Glossary

POS: employee contributed system

POSS: government sponsored system

TUTELAS: are legal actions to uphold fundamental rights

REFERENCES

1. Castaño R, Arbeláez J, Giedion U, Moraels L. Equitable financing, out of pocket payments and the role of health care reform in Colombia. Health Policy and Planning 2002; 17 supp. 1: 5-11

2. Tsai T. Second chance for health reform in Colombia. Lancet 2010; 375: 109-110

3. Ruiz F, Amaya L, Venegas S. Progressive segmented health insurance: Colombian health reform and access to health services. Health Economics 2007; 16: 3-18.

4. Gaviria A, Medina C, Mejia C. Evaluating the impact of health care reform in Colombia: From theory to practice. Universidad de Los Andes-CEDE: Bogota; 2006. Documentos CEDE 002682

5. Wagstaff A. Social health insurance reexamined. Health Economics 2010; 19: 503-517

6. Yamin A, Parra-Vera O. How do courts set health policy? The case of the Colombian Constitutional Court. PLos Med [online] 2009 February 6(2); e1000032. URL: http://www.plosmedicine.org/10.1371/journal.pmed.1000032

7. Dubos R. Mirage of health: utopias, progress and biological change. New Brunswick; First ed. Rutgers University Press;1959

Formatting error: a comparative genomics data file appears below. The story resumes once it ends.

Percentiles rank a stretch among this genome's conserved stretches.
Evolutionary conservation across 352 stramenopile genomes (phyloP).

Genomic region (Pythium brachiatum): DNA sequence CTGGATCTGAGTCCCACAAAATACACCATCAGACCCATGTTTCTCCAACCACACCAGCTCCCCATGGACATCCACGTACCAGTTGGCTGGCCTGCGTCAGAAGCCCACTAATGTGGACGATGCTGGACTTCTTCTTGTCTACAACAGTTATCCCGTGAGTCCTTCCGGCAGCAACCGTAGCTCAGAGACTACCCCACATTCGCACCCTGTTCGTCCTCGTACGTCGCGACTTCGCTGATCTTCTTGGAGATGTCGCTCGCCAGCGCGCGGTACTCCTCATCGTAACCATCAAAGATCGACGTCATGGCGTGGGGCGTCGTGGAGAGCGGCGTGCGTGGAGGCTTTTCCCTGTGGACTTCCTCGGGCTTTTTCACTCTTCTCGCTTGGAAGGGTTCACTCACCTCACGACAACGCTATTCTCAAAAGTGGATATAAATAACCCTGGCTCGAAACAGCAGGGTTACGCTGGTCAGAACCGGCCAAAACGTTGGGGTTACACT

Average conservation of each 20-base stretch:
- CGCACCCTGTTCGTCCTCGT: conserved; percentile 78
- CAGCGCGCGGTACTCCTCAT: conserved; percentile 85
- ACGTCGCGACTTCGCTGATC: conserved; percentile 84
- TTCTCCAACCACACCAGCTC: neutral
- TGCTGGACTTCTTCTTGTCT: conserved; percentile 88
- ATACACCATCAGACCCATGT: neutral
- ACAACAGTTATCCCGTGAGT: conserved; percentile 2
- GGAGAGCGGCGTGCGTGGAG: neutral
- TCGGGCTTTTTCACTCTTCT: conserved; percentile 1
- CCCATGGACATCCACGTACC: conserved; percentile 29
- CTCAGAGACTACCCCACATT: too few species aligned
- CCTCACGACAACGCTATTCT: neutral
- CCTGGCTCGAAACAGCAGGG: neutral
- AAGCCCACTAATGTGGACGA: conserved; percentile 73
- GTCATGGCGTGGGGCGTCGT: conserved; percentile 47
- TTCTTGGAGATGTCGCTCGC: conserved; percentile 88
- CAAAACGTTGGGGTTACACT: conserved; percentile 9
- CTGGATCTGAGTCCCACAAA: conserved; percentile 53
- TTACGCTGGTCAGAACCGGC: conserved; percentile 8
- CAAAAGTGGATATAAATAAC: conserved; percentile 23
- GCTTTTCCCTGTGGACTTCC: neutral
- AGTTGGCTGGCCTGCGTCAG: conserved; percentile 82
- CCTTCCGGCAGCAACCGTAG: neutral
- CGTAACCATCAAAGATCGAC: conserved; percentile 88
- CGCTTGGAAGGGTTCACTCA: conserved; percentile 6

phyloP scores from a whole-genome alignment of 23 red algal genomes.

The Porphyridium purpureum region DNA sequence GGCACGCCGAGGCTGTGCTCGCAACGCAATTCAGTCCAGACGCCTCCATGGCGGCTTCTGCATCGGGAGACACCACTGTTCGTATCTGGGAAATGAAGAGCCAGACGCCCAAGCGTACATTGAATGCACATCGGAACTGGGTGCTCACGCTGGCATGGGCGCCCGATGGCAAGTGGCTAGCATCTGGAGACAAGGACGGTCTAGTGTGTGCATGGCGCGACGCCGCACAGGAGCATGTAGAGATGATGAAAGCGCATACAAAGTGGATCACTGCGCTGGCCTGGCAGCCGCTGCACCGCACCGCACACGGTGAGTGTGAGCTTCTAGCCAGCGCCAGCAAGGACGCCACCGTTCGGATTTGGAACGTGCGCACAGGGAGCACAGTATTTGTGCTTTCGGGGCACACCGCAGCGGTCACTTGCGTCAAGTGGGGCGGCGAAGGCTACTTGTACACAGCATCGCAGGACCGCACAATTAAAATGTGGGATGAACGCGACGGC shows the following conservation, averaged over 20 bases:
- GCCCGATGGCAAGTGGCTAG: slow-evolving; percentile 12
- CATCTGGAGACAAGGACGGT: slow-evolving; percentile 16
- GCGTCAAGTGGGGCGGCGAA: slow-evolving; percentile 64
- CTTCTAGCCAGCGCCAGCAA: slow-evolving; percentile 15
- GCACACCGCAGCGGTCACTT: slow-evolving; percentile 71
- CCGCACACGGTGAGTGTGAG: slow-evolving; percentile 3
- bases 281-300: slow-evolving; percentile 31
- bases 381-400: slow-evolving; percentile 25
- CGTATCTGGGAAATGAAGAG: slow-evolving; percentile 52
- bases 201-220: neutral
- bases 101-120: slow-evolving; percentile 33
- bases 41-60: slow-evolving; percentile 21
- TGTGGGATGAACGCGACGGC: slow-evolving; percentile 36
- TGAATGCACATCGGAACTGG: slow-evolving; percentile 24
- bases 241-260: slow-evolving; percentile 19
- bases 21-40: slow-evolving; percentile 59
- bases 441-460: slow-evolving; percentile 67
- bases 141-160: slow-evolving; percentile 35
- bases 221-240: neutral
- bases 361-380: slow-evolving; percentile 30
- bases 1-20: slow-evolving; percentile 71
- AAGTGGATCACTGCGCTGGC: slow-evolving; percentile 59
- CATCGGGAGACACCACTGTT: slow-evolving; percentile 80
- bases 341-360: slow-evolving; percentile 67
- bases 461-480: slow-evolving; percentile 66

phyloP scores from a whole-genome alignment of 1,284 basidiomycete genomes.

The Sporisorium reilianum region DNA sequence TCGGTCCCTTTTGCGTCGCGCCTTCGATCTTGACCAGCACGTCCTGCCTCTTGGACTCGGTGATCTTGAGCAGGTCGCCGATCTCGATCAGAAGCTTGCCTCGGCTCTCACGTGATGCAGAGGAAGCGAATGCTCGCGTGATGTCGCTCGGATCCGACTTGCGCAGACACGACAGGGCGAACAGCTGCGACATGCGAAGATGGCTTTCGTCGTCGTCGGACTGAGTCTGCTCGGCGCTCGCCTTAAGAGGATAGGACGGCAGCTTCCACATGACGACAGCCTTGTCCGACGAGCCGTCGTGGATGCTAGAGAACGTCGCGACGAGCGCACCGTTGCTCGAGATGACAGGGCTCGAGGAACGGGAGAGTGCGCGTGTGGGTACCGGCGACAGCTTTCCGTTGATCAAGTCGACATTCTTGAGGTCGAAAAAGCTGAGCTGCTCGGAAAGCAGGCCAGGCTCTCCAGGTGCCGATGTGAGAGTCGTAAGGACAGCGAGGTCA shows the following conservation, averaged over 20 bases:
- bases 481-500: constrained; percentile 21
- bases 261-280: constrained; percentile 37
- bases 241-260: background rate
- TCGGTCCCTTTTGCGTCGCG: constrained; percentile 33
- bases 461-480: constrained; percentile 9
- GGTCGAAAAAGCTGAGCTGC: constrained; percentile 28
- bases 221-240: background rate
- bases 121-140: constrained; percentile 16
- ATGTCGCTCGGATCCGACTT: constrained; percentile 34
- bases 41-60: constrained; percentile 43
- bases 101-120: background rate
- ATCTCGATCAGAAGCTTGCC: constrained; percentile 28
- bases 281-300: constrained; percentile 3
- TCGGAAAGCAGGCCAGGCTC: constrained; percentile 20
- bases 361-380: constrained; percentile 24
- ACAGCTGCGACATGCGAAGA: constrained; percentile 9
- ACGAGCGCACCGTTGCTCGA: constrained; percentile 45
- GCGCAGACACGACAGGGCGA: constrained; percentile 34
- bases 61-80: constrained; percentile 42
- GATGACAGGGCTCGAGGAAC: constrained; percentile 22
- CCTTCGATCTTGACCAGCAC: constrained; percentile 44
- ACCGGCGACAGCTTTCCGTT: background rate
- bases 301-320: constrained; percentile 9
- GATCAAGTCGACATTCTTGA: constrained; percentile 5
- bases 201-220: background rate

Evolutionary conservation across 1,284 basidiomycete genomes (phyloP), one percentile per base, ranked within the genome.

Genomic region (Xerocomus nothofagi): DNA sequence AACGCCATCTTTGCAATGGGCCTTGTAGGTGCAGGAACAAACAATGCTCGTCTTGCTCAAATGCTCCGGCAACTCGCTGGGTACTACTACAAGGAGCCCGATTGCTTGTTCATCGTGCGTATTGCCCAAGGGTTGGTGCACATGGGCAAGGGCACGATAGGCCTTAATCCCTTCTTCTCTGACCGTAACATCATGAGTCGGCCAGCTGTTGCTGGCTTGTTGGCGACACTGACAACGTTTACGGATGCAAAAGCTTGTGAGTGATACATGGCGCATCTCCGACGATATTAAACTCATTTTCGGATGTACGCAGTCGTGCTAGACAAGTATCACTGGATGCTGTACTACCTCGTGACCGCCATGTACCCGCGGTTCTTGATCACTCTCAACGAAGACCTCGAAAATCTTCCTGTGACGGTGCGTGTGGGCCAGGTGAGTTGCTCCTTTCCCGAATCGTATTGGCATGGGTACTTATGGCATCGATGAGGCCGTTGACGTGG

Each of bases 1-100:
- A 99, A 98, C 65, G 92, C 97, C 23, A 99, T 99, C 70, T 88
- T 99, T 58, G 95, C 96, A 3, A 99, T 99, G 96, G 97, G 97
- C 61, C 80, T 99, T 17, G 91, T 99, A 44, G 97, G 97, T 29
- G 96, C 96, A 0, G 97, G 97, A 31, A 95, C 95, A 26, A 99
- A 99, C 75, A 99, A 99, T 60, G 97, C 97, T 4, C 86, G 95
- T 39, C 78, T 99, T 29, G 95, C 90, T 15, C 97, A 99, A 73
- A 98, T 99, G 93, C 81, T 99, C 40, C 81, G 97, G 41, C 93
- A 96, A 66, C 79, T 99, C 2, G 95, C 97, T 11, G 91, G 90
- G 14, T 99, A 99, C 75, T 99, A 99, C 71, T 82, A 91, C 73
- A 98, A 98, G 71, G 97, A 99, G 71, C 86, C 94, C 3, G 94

8. Cumming J. Defining core services: New Zealand experiences. Journal of Health Services Research and Policy 1997; 2: 31-37.

9. Hadorn D. Setting health care priorities in Oregon. JAMA 1991; 265: 2218-2225

10. Gress S, Niebuhr D, Rothgang H, Wasem J. Criteria and procedures for determining benefit packages in health care: A comparative perspective. Health Policy 2005; 73: 78-91

1. Castaño R, Arbeláez J, Giedion U, Moraels L. Equitable financing, out of pocket payments and the role of health care reform in Colombia. Health Policy and Planning 2002; 17 supp. 1: 5-11        [ Links ]

2. Tsai T. Second chance for health reform in Colombia. Lancet 2010; 375: 109-110        [ Links ]

3. Ruiz F, Amaya L, Venegas S. Progressive segmented health insurance: Colombian health reform and access to health services. Health Economics 2007; 16: 3-18.        [ Links ]

4. Gaviria A, Medina C, Mejia C. Evaluating the impact of health care reform in Colombia: From theory to practice. Universidad de Los Andes-CEDE: Bogota; 2006. Documentos CEDE 002682        [ Links ]

5. Wagstaff A. Social health insurance reexamined. Health Economics 2010; 19: 503-517        [ Links ]

6. Yamin A, Parra-Vera O. How do courts set health policy? The case of the Colombian Constitutional Court. PLos Med [online] 2009 February 6(2); e1000032. URL: http://www.plosmedicine.org/10.1371/journal.pmed.1000032        [ Links ]

7. Dubos R. Mirage of health: utopias, progress and biological change. New Brunswick; First ed. Rutgers University Press;1959        [ Links ]

8. Cumming J. Defining core services: New Zealand experiences. Journal of Health Services Research and Policy 1997; 2: 31-37.        [ Links ]

9. Hadorn D. Setting health care priorities in Oregon. JAMA 1991; 265: 2218-2225        [ Links ]

10. Gress S, Niebuhr D, Rothgang H, Wasem J. Criteria and procedures for determining benefit packages in health care: A comparative perspective. Health Policy 2005; 73: 78-91        [ Links ]